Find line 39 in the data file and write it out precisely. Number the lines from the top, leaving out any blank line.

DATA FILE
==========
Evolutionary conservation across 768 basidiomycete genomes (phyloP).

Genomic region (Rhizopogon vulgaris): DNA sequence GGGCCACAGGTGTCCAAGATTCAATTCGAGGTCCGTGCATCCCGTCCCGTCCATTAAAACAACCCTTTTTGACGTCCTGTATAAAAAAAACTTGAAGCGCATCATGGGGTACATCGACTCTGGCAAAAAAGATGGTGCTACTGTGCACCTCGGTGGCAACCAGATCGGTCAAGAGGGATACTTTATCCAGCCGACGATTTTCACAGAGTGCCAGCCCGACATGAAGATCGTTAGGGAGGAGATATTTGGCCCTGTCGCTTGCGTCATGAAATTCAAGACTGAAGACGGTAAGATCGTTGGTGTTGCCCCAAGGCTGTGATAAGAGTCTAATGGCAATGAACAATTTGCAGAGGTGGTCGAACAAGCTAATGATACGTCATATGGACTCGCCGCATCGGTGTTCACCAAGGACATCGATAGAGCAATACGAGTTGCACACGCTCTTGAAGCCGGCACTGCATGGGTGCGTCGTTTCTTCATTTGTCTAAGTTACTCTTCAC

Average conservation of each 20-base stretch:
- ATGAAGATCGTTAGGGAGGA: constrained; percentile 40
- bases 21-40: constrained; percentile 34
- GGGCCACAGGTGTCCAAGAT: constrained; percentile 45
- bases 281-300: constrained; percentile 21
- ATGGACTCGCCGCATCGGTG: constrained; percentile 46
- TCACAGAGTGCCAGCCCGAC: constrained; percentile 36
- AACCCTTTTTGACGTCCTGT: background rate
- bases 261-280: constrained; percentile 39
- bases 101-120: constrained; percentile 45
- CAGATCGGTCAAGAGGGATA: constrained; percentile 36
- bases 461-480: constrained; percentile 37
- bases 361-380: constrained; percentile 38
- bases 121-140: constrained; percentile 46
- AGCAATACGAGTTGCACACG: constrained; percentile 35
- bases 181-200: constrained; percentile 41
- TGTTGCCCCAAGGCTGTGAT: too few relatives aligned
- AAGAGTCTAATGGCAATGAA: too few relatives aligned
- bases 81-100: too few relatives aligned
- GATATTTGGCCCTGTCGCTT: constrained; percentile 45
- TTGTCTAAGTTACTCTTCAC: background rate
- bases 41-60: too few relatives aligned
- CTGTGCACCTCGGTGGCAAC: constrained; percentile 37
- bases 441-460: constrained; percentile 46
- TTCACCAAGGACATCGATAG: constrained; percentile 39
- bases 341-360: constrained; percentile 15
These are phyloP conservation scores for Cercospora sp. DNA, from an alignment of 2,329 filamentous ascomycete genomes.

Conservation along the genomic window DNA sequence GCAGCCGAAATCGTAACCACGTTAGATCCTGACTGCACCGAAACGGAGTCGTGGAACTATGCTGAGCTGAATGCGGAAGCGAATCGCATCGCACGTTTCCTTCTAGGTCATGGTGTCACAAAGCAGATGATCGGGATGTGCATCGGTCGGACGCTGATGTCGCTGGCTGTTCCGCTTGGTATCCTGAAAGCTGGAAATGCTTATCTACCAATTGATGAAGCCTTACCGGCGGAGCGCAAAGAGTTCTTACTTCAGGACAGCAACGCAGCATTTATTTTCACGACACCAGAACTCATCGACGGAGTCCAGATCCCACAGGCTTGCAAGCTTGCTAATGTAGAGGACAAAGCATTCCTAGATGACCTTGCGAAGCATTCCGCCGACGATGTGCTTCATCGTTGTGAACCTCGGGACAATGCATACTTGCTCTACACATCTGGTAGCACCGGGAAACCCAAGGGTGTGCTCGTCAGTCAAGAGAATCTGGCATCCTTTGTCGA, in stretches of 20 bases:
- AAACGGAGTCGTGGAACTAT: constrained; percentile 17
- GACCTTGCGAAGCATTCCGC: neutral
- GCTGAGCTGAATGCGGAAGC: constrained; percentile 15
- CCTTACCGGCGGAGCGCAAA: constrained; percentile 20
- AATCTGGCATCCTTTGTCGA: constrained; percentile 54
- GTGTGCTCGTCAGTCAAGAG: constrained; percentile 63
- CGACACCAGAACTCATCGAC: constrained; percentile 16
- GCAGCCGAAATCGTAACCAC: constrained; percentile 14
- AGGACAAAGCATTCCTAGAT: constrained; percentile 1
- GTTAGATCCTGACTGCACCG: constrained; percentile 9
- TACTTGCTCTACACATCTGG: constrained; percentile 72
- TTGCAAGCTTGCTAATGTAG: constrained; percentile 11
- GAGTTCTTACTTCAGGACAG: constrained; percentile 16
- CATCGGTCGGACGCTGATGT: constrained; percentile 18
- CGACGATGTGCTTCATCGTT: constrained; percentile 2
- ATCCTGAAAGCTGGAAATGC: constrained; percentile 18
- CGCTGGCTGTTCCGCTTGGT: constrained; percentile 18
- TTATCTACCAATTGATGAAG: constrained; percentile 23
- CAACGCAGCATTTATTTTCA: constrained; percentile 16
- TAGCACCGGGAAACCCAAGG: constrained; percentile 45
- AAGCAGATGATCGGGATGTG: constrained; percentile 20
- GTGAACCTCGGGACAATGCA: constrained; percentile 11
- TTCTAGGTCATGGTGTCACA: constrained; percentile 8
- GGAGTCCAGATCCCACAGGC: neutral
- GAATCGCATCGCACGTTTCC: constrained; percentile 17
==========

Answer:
- AGGACAAAGCATTCCTAGAT: constrained; percentile 1